I'm still looking to see if it's possible (and not difficult) to run a new romex from the panel to the first junction and split the circuits - for reference, both sets of runs are buried in kitchen walls behind cabinets. i did, however, stop by my neighborhood McClendon's hardware store (if you're not familiar with the greater seattle area, it's a small local family chain of stores that has been around forever and they have the greatest staff working there) and picked up a pair of breaker tie clips (or whatever they're called) so that the breakers that share a neural, which have always been adjacent to one another, are now physically tied together. the eletrical guy there (and i think i read a reference here on this board) said i could just as easily stuff a short nail in between the breaker handles, but i wanted to go with a proper solution so i got the corresponding manufacturer's clips.

eh, not ideal yet, but at least i have double pole breakers now.

jwelectric
12-11-2008, 07:40 AM
the OP does now. if there was an easy way to find the first junction point and string another wire from the panel, i would. I suspected there might be some issues but did not have specifics. my main point was to determine if this was kosher, even though (i assume) it was inspected and approved at time of construction 40 years ago. It is important to understand that just because something was inspected in no way means that it is correct. Code officials are no different than any other people and make mistakes either due to not knowing the difference or just not seeing a violation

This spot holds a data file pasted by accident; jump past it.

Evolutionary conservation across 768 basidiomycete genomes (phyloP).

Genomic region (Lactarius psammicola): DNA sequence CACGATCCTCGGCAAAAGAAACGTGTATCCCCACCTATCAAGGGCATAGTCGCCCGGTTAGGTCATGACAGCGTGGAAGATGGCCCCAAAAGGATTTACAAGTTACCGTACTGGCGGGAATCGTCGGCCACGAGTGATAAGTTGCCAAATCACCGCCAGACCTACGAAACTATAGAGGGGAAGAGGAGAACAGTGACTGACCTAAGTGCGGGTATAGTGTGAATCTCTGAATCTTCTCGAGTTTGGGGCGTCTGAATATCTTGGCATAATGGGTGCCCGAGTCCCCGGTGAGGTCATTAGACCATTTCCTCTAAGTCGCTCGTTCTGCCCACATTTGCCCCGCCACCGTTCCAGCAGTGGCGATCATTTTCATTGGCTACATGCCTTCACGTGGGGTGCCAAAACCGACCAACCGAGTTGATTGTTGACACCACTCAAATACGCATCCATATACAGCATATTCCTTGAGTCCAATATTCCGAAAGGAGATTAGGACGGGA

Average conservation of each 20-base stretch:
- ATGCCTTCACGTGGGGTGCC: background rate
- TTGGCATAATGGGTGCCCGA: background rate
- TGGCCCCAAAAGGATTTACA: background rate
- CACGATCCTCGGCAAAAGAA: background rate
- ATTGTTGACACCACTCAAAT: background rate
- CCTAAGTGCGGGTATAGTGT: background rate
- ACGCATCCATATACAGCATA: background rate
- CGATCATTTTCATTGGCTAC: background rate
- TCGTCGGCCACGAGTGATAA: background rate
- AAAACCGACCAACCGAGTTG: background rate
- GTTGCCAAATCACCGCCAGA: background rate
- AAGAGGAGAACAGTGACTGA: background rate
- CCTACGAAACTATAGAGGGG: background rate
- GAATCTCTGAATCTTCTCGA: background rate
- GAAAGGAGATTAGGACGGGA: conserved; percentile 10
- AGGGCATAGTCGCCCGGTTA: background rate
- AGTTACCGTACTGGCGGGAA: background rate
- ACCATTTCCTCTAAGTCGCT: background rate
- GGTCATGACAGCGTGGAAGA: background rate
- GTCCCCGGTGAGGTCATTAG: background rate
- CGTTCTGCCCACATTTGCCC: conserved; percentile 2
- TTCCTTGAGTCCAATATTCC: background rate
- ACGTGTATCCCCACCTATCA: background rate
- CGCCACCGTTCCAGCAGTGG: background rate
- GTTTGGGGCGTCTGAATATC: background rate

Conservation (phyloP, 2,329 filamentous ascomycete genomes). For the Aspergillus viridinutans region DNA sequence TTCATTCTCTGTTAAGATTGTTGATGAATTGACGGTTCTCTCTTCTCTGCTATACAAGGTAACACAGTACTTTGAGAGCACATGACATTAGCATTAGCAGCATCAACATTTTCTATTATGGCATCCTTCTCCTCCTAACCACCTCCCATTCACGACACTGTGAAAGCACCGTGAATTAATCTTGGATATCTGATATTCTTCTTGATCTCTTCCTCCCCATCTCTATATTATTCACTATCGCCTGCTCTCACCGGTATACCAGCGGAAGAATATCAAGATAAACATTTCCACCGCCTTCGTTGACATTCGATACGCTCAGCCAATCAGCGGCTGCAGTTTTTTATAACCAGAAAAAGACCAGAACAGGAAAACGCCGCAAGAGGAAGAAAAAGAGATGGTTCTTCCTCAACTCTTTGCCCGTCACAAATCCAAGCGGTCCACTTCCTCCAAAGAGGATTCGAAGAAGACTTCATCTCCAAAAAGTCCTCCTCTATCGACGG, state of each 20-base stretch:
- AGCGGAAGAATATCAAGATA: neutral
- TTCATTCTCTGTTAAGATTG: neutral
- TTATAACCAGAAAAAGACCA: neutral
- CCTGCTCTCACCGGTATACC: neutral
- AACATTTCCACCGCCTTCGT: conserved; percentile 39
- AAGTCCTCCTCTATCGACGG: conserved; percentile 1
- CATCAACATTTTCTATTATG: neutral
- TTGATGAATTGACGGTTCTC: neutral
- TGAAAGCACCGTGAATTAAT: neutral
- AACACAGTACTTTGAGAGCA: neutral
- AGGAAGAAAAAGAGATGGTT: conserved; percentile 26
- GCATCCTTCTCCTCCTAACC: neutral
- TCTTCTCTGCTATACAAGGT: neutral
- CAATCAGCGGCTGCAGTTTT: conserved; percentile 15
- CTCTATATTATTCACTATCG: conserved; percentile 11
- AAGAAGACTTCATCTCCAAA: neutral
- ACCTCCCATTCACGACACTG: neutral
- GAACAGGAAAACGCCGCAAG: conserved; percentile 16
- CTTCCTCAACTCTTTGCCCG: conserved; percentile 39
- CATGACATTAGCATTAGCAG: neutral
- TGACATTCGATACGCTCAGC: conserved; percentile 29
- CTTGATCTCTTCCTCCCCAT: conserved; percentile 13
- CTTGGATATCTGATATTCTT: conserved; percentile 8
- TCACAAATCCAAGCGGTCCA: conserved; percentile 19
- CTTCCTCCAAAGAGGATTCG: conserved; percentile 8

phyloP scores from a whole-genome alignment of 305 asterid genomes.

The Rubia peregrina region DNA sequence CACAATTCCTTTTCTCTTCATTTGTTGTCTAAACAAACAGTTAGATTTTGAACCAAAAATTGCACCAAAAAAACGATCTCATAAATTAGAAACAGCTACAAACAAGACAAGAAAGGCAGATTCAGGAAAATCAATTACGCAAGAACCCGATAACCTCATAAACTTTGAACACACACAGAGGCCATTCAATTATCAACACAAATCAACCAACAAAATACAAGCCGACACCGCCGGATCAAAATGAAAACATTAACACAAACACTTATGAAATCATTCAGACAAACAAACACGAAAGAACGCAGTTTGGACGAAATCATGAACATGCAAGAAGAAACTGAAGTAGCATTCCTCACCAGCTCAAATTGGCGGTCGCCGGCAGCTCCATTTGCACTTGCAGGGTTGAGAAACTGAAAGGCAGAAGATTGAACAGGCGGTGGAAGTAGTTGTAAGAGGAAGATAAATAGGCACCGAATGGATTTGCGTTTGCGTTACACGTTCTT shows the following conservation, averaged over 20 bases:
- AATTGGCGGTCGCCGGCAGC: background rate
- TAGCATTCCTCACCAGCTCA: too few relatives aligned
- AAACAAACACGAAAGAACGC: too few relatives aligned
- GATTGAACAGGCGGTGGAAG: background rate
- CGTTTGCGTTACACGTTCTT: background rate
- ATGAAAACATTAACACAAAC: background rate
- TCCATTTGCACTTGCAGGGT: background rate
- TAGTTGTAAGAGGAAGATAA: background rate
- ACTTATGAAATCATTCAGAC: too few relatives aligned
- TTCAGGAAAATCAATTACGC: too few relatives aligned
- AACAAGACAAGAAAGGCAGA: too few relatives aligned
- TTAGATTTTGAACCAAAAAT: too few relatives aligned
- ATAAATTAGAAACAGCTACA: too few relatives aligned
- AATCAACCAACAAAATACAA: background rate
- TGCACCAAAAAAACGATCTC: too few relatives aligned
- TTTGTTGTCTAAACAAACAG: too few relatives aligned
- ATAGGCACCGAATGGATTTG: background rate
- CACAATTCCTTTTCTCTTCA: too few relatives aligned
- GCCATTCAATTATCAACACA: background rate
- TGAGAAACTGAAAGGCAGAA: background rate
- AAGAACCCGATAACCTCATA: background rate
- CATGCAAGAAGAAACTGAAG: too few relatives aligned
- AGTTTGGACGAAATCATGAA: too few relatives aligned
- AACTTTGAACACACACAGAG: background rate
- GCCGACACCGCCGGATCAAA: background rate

i was looking for "it's fine", It is perfectly fine and there is absolutely no danger in the installation at all as long as it was installed correctly and remains correct.
I make multiwire installations all the time as it is both cost effective and saves on labor


"it's okay but not recommended", Yes it is okay and it is also the only way to wire such items as dryers and ranges in dwelling units.


"we don't it any more but it's grandfathered", Not Grandfathered but a code compliant installation today


or "get that out of the wall right now". Only if the circuit is damaged and need replacing for reasons other than it is a multiwire circuit


Ideally, if i can split the lines, I will, but it may range from impossible to difficult.

thanks to all for the advice and information. I think that impracticable would be a better adjective.
There is absolutely nothing wrong with the installation and let no one instill fears concerning the installation. As in the experiment that I post with the two lights, if you lose the neutral coming from the service into the house the entire house becomes a 240 volt series circuit. This is the most common aliment with service drops.


eh, not ideal yet, but at least i have double pole breakers now. Never use a nail as this is nothing but hack type work. Even as a do-it-yourselfer you want to make a professional installation.